Just more water to it to give it a more juice like consistency. If you don’t mind the added step, it’s a good alternative.

Prep matters

Whether you’re buying organic or conventional, washing fruits and vegetables thoroughly is probably the most important step your juice preparation.

This step removes any loose soil trapped on stems or leaves. It also helps flush out excess pesticide.

Wash Produce

This is particularly important if you add root crops like beet or veggies that grow in the soil like celery.

Even for organic produce, you’ll still need to wash it. Yes it doesn’t contain pesticide but there will be loose soil and even worms on it. Trust me I’ve seen small worms inside an organic celery.

Add ingredients with high water content

ZucchiniIngredients like celery, cucumber and zucchini have a lot of water content in them with almost zero sugar content.

Adding these ingredients will increase the yield of any juice recipe minus the excess calories and sugar.

Another benefit these have is that these are diuretic.

This means it will help the liver and kidneys flush out excess water and detoxify.

Just make sure to drink lots of water throughout the day to prevent any dehydration.

Have a grocery list

When buying produce, make sure to buy only the ingredients you’ll use within the week. Buy too much and risk spoilage and just waste money on unused ingredients. I did that several times when I was just starting out.

You can base this grocery list on the infographic I shared earlier or use a paid app created by Joe Cross.

Regardless, the important thing is to plan your recipes ahead of time and make a shopping list.

Drink it as soon as you can

To get the most out of every cup of juice you make, drink it as soon as possible to enjoy the nutritional benefits that juicing brings to the table. Drink it no later than 20 minutes after it comes out of a juicer.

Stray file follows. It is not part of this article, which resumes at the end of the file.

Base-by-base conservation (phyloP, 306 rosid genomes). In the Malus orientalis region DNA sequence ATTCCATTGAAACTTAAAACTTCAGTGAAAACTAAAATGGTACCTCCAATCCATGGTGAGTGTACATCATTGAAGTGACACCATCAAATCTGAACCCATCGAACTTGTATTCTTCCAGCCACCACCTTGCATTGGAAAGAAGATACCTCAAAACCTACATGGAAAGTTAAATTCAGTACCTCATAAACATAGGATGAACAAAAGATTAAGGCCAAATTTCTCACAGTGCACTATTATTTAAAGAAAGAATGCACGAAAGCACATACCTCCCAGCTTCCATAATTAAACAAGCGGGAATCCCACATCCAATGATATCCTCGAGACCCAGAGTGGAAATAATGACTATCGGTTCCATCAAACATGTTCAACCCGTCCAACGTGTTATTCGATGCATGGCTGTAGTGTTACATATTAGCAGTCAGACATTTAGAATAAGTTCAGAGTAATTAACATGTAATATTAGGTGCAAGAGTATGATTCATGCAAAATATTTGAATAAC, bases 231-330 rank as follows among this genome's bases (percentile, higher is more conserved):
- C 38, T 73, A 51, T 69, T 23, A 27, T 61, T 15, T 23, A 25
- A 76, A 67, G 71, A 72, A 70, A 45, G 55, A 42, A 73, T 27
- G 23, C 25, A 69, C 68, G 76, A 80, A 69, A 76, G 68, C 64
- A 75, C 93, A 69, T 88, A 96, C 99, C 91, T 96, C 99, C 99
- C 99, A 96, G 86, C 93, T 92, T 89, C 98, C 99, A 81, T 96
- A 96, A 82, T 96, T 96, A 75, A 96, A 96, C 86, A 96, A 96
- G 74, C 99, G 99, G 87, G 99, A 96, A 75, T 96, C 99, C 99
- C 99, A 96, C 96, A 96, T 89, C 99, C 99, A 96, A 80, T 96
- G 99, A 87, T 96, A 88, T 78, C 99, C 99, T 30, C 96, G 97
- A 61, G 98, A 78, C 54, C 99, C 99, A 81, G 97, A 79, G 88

But if you must store it, store it in an airtight glass or BPA free plastic container filled to the brim. Juices last anywhere from 24 to 36 hours depending which type of juicer you use.

Chop fibrous greens

This only applies when you are using a horizontal masticating juicer like a Hurom HU-100 or Omega VRT.

I’ve read lots of reviews by consumers complaining about clogged juicers because they fail to do this step.

Juicing Celery

The solution is simple. Bring out the chopping board and chop stuff like celery or kale into smaller bits.

Failing to do this step will result in a clogged juicer.

Now back to you

These are just some of the practical tips that I’ve learned from my own juicing journey. A lot of these are just lessons I’ve learn from research and mistakes that I made along the way. I’ve also published another article about juicing mistakes that I’m sure you’ll find helpful.

If you have any more tips to add, fell free to share it in the comments section below.

Garrick Dee
 

Garrick is the founder of Juicing with G. He created this site because he wanted to document his juicing journey which includes the mistakes he has made so other people looking to go into juicing will avoid it. He also actively researches on related health topics and posts the findings here.